By Caroline Bohn, R.N., Senior Care Manager, Magellan Behavioral Health of Pennsylvania
Millions of Americans suffer with chronic pain issues, every day of their lives. Conditions such as migraines, back injuries, fibromyalgia, or neuropathy, for example, can cause serious, ongoing pain. Ongoing chronic pain can be a debilitating problem for those suffering with it. Dealing with a chronic pain issue can lead to additional problems, such as a loss of pleasure in life, inability to work, poor sleep or depression. People often seek treatment for chronic pain, to be able to live a better life.
We live in a fast-paced world where we can access just about anything, 24 hours a day, 7 days a week. We can shop and order things on the internet at any time of the day or night, or even go to stores that are open 24/7. No longer must we wait for someone to get home and check an answering machine to receive our messages because we can reach out to others in an instant via cell phones, email, texting, and instant messaging. Going to the movie theatre or buying a DVD in the store are almost obsolete. The limitless availability of television and internet streaming services allow us to watch our favorite shows and movies at any time. The ability to get so many needs met instantly, leads us to expect this type of immediate fix for everything in our lives, including medical issues.
It is understandable that people desire immediate relief from pain, and there are many ways in which pain can be treated successfully and alleviated. One option, which people often choose, is the use of prescription pain medication. But the natural desire to relieve pain immediately can cause people to opt for taking pain medication before trying less invasive alternatives. There are many options for treating chronic pain without prescription medication. For example, interventions such as physical or occupational therapy, transcutaneous electrical nerve stimulation (TENS), acupuncture, biofeedback, or cold laser therapy. Wearing supportive braces or orthotics can be helpful with eliminating pressure on inflamed areas. Yoga, weight loss, and therapeutic massage can aide in reducing muscle and joint pain. Mind-body techniques are also effective methods to address pain, such as meditation, mindfulness, progressive muscle relaxation, and deep breathing exercises. To clarify, the use of prescription pain medication is not an inappropriate choice, but it is wise to explore other options as well. Pain itself, is not a disease. Pain is a symptom or signal used to alert us that something is going wrong within the body. Use of medications to eliminate the pain signal, is not helping fix the problem that is causing the pain. The first step to solving a pain issue is to identify and address what is causing the pain so you do not have to experience pain in the first place. There are situations where it is not possible to eliminate the source of the pain completely, but in cases like these, there could be treatments available to lessen the severity of the pain, so it is manageable with less medication or without the use of medication at all.
Regular use of prescription medication to alleviate pain could cause other issues to arise, even when a medication is appropriately prescribed by a physician and taken according to the physician’s orders. Unfortunately, it is possible for your body to become dependent on certain types of prescription pain medication. Dependence on pain medication is evident when an individual experiences symptoms of withdrawal when taking less of the medication or stopping it altogether. If a person feels they must continue taking pain medication to avoid experiencing withdrawal when not taking it, this could indicate that their body has become dependent on it. If this occurs, a consultation with your physician to discuss next steps is essential.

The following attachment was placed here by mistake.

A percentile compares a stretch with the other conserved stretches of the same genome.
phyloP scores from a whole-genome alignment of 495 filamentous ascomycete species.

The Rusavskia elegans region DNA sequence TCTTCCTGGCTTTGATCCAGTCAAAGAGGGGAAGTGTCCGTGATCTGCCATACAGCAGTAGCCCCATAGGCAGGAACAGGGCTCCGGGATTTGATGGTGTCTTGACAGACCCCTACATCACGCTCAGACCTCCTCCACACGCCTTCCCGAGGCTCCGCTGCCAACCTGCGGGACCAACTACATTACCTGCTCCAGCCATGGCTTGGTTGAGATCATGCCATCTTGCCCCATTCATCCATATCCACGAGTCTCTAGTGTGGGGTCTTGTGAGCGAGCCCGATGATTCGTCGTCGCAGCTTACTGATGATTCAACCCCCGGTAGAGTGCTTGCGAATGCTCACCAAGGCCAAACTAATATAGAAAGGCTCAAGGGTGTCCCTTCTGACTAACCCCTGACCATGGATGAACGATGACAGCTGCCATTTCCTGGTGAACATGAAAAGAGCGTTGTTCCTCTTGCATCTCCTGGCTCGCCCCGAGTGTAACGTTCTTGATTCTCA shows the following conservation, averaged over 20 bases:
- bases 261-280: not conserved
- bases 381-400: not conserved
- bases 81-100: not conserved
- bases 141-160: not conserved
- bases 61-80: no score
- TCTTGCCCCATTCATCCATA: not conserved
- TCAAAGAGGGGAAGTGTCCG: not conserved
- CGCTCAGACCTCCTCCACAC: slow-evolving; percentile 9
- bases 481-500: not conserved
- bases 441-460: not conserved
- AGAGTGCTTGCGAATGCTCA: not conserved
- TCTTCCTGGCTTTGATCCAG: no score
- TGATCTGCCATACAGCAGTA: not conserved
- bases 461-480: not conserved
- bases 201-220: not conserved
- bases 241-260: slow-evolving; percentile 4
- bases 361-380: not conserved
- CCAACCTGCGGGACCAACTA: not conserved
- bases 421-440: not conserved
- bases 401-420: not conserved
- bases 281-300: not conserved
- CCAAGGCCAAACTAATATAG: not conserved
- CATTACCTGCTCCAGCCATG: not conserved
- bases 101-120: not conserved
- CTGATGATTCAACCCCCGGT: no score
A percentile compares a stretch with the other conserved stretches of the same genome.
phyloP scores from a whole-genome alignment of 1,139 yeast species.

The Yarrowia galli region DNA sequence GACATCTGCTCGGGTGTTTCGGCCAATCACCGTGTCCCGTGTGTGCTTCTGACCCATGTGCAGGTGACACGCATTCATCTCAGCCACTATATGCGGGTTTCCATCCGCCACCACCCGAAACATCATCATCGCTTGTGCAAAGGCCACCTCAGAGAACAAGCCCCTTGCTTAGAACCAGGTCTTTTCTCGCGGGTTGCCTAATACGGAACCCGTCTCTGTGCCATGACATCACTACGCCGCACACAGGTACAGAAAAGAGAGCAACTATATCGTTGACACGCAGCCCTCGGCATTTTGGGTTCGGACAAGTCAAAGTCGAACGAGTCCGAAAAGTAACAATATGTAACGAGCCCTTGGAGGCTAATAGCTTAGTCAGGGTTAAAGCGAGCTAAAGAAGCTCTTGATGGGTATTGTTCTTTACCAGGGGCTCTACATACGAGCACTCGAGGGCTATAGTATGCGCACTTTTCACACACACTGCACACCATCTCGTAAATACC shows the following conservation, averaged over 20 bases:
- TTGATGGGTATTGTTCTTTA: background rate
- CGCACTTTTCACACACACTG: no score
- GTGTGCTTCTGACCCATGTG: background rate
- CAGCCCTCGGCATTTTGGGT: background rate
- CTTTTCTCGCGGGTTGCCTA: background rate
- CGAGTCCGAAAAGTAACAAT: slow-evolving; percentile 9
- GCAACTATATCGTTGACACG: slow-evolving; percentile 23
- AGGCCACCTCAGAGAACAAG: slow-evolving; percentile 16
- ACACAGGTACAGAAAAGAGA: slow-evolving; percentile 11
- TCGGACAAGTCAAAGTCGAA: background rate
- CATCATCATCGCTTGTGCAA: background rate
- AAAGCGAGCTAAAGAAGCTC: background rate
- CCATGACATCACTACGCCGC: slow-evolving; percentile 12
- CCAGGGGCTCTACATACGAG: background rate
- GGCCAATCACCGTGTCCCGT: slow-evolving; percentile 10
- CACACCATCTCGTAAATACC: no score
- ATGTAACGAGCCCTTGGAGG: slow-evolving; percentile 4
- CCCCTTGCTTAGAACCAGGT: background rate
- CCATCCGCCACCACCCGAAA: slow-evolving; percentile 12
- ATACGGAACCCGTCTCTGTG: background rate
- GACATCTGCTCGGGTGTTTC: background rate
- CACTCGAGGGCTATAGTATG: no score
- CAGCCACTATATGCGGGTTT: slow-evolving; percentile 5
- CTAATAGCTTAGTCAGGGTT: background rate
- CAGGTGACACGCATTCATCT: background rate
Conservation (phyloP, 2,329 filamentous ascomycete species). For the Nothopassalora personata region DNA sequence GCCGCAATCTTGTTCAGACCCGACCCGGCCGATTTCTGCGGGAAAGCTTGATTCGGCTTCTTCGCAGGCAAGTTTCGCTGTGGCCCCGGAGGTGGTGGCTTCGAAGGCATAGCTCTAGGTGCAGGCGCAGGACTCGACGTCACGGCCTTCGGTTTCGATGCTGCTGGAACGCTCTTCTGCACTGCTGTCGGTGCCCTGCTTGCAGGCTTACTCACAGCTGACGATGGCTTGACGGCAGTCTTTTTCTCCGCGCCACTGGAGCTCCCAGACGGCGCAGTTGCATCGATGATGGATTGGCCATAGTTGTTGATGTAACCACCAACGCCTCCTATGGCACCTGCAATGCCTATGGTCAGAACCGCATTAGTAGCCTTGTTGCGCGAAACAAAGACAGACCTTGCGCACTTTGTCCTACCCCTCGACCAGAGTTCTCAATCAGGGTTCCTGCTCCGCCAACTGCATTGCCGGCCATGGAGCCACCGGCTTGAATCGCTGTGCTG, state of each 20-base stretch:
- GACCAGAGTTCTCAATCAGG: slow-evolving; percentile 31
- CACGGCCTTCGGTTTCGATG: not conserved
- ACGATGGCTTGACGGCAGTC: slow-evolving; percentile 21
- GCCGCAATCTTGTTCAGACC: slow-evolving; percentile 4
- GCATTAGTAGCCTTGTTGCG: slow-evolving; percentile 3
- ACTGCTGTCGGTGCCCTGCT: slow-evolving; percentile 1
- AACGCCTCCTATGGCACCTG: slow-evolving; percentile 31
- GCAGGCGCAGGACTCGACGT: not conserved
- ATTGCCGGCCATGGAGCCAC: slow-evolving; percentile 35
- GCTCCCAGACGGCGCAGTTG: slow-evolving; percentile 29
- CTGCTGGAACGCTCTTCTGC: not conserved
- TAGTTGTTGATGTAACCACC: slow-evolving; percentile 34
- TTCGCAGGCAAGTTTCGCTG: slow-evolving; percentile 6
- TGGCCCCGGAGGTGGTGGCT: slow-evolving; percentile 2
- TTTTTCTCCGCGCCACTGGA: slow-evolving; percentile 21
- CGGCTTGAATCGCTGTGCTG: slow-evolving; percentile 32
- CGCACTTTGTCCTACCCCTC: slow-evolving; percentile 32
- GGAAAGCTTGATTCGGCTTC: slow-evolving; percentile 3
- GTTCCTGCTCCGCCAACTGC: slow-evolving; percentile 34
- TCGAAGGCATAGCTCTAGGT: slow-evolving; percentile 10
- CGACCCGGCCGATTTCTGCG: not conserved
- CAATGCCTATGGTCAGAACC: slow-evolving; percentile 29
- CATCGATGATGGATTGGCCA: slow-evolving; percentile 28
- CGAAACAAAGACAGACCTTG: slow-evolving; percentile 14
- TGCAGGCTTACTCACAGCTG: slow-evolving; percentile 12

There are different classes, or types, of pain medications which can be prescribed by your physician. One of these types, called opioids, has a greater risk for dependence than other types of prescription pain medication. If your body becomes dependent on opioid pain medication, it can be difficult to stop taking it. Opioid pain medications have a higher risk for causing withdrawal symptoms when discontinued than other types of pain medication. People could experience nausea, vomiting, sweating, feeling excessively hot or cold, or muscle aches throughout their body, when taking less of or stopping the opioid pain medication. If this were to happen, alerting your physician is crucial. Your physician can assist you with safely discontinuing an opioid pain medication, so you do not have any withdrawal symptoms. If you do not feel comfortable telling your physician you may be dependent on opioid pain medication, there are other ways to seek help. If you have access to the internet, you can visit the SAMHSA website (https://www.samhsa.gov/find-treatment) to get education and information about seeking help with opioid pain medication dependence. If you do not have access to the internet, SAMHSA offer a toll-free helpline as well (SAMHSA’s National Helpline: 1-800-662-HELP (4357).
There is nothing wrong with seeking help when your health is at stake. Reaching out to a trusted family member or friend, to ask for their help, is also a great way to start on the road to your recovery. Above all, it is important to remember that maintaining your physical health and well-being, is crucial to living your best life.